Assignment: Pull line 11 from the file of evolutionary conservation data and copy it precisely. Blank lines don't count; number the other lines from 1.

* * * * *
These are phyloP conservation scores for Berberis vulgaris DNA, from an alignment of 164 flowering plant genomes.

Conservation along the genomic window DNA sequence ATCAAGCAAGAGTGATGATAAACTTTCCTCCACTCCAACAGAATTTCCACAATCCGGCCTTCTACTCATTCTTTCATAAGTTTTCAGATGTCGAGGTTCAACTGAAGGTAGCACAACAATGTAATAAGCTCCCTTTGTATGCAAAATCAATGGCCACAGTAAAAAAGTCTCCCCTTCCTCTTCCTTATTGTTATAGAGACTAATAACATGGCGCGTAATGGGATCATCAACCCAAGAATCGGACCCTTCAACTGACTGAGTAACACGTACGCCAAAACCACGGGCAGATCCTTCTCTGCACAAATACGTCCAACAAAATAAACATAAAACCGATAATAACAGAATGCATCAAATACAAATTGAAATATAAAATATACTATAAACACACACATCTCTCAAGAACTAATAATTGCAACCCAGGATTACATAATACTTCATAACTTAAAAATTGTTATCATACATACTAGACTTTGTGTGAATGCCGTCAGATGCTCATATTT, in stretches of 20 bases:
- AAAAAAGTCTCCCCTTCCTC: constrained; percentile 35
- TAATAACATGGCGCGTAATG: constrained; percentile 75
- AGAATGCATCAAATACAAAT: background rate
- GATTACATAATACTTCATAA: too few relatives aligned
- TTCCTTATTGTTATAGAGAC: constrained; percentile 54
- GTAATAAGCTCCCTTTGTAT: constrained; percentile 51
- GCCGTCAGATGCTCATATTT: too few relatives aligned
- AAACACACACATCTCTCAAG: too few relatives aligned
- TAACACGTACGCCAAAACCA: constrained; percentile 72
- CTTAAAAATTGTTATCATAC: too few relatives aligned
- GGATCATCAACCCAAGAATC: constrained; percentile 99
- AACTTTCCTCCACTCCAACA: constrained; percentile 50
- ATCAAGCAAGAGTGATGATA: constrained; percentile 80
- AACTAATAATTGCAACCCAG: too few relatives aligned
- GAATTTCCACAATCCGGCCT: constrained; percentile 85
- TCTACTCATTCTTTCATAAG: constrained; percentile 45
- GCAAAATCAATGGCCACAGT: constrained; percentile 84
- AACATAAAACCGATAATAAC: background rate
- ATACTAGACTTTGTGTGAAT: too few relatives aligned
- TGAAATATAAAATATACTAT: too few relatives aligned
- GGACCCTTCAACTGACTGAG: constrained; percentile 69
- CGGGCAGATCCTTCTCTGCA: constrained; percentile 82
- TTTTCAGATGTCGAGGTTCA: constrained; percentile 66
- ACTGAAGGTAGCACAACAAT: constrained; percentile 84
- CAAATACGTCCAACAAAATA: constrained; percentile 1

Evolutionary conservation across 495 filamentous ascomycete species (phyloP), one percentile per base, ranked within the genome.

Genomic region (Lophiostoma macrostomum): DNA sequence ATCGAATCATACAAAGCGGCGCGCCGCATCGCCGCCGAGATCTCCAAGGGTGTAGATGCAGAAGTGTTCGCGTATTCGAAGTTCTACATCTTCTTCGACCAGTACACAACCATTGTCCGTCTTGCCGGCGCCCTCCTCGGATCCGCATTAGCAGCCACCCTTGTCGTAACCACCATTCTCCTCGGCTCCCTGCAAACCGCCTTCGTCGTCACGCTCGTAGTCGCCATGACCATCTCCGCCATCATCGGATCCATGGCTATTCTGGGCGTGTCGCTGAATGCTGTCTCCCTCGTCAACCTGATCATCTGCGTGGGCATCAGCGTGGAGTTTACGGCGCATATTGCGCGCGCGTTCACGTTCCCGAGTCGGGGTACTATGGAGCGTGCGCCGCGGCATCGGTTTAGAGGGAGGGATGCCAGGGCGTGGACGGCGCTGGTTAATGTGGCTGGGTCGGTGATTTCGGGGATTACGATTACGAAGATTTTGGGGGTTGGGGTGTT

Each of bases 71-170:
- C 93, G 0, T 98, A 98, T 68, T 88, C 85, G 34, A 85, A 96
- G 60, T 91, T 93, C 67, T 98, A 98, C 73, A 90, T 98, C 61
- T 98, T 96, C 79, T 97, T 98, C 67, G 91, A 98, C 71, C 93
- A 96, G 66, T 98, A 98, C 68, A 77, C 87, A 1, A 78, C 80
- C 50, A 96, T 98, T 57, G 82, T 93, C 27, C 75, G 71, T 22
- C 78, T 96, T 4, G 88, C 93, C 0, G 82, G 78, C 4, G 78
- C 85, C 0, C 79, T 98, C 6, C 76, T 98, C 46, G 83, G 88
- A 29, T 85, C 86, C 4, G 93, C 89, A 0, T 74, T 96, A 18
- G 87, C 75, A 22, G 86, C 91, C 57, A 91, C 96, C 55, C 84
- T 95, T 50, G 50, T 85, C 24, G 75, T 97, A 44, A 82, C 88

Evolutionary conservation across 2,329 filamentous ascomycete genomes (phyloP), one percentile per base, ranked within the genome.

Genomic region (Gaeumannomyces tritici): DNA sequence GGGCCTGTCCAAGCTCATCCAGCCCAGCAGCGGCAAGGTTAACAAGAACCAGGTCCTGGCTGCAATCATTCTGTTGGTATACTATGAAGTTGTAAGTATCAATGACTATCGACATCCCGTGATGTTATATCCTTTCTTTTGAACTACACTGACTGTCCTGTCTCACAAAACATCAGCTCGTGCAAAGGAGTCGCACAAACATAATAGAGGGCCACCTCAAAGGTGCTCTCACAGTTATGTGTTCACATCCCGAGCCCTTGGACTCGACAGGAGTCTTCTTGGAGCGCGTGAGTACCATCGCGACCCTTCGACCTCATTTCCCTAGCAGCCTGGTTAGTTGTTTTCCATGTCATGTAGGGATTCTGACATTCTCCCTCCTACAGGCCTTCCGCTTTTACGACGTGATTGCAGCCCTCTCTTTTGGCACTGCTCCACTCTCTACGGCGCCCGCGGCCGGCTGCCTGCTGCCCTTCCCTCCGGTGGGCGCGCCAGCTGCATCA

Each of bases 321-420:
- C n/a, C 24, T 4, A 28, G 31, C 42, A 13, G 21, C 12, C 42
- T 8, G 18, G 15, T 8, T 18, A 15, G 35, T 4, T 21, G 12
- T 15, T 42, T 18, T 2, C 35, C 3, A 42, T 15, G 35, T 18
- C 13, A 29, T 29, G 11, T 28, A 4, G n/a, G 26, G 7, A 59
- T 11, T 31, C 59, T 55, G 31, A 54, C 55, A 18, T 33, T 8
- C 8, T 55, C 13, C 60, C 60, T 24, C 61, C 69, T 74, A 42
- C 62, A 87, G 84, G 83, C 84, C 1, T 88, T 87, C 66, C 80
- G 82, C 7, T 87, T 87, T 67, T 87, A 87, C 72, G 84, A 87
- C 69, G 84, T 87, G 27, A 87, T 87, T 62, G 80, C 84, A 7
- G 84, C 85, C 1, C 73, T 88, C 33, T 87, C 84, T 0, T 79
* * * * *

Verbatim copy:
- TAACACGTACGCCAAAACCA: constrained; percentile 72